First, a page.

Since its inception in 1913, the Graduate Program in Pharmacology (GPP) has conferred over 350 Doctor of Philosophy (PhD) and 75 Master of Science (MS) degrees in Pharmacology, with most graduates applying their training to successful careers in academic, medical, industry, government, and regulatory agency settings. Among our notable alumni is Dr. Louis Ignarro (PhD, 1966; advisor: Dr. Frederick E. Shideman), who received the 1998 Nobel Prize in Physiology or Medicine for his pioneering work showing that nitric oxide is the gaseous second messenger that promotes vasodilation, the process underlying the beneficial therapeutic efficacy of drugs like nitroglycerin and sildenafil (Viagra). The GPP currently offers MS and PhD degree programs in Pharmacology, and participates in joint degree (MD/PhD and JD/PhD) programs offered in partnership with the University of Minnesota Medical School and Law School.
How large is the Graduate Program in Pharmacology?
At any given time, we have between 45 and 60 students enrolled in our degree programs. In an average year, we admit 5-10 PhD students and 12-20 MS students. You can view our current graduate trainee cohort here.
Where do our graduate students come from?
While the majority of our students come from the upper midwest, in recent years we have had students from Arkansas, California, Connecticut, Florida, Iowa, Kansas, New York, North Dakota, Ohio, Pennsylvania, Rhode Island, South Dakota, and Washington. International students comprise about 30% of the student pool, coming from countries including Canada, China, Germany, India, Italy, Japan, South Korea, Taiwan, and Thailand.
What were the undergraduate majors of our graduate students?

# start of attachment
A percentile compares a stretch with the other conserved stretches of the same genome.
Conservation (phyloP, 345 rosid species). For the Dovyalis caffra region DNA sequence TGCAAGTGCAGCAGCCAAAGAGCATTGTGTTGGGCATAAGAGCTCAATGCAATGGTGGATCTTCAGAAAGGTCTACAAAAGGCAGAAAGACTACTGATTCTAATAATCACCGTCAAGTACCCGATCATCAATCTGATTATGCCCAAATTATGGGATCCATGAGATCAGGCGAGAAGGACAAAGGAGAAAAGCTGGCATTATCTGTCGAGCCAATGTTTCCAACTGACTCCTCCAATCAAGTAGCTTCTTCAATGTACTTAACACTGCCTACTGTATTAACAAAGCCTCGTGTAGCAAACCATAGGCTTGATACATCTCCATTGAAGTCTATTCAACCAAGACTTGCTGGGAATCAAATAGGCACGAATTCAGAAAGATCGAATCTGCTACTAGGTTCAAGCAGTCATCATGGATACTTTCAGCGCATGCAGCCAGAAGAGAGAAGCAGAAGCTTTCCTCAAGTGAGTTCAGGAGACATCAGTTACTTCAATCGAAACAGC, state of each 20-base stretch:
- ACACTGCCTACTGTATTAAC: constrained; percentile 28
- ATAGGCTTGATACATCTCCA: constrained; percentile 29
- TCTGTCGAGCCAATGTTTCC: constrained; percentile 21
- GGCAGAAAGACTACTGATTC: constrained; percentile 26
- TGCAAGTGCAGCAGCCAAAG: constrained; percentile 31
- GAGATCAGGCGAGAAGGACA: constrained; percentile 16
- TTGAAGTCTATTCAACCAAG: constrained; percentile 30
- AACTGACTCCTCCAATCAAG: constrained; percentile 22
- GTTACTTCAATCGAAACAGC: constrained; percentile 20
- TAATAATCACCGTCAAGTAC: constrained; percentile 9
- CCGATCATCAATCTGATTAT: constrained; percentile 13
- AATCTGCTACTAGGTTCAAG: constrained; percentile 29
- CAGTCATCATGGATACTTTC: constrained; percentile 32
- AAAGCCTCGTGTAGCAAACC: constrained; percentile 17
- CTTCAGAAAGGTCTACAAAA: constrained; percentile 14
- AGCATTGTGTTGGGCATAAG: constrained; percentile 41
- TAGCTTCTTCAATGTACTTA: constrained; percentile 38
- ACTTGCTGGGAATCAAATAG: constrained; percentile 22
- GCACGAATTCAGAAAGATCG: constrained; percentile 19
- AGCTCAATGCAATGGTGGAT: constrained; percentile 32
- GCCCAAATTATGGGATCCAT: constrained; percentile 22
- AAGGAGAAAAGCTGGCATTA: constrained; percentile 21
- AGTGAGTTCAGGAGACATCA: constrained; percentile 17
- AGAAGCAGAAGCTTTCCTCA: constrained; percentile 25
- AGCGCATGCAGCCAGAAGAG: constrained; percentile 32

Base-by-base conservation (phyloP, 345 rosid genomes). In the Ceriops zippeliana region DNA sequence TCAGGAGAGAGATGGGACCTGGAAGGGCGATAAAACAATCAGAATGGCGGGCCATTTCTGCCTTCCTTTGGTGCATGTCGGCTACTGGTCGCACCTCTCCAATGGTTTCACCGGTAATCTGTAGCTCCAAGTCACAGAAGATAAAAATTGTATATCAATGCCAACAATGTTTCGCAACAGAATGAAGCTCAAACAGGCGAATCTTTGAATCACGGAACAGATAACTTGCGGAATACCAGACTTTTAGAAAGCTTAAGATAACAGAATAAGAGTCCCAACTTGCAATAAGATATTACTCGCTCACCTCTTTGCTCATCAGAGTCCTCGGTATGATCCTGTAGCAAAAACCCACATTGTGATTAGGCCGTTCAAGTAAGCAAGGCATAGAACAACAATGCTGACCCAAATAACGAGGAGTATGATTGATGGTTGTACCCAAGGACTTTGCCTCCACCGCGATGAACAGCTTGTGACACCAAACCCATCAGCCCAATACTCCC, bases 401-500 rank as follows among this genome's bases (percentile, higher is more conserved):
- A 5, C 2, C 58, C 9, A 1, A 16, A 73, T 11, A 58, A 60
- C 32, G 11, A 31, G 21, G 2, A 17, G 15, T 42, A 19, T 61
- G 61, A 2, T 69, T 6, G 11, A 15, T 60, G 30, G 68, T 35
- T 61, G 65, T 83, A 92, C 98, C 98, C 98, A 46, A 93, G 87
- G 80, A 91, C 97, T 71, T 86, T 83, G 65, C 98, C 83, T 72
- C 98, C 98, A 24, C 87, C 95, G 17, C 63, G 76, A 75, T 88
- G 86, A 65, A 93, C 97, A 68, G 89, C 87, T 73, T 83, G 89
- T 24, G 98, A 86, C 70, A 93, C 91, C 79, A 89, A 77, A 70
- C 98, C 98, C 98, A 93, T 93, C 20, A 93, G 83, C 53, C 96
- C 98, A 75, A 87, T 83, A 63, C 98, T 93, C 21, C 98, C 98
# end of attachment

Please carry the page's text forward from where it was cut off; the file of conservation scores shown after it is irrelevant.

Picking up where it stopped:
Most of our students earned Bachelor of Science (BS) or Bachelor of Arts (BA) degrees from a life sciences major program such as Biology, Biochemistry, Cell Biology, Genetics, Microbiology, Molecular Biology, Neuroscience, or Physiology. Students with undergraduate degrees in Chemistry or Physics have also done well in our program.
How long does it take for students in the GPP to earn their degree?
Based on data from our 25 most recent graduates, PhD students earn their degree on average in four years and nine months. MS students typically complete their degree in three semesters or one full academic year, while students who elect the MS Plan A (thesis) track can expect to earn their degree in five to six semesters.
The Graduate School embraces the University of Minnesota's position that promoting and supporting diversity among the student body is central to the academic mission of the University. We define diversity to encompass many characteristics including economic disadvantage, special talents, evidence of leadership qualities, race or ethnicity, a strong work record, and disability. A diverse student body enriches graduate education by providing a multiplicity of views and perspectives that enhance research, teaching, and the development of new knowledge. A diverse mix of students promotes respect for, and opportunities to learn from, others with the broad range of backgrounds and experiences that constitute modern society. Higher education trains the next generation of leaders of academia and society in general, and such opportunities for leadership should be accessible to all members of society. The Graduate School and its constituent graduate programs are therefore committed to providing equal access to educational opportunities through recruitment, admission, and support programs that promote diversity, foster successful academic experiences, and cultivate the leaders of the next generation. ALL applicants to the Graduate Program in Pharmacology are invited to consider including in their personal statements a brief discussion of how their presence as a graduate student in our program would contribute to the University of Minnesota's objective of promoting excellence through diversity.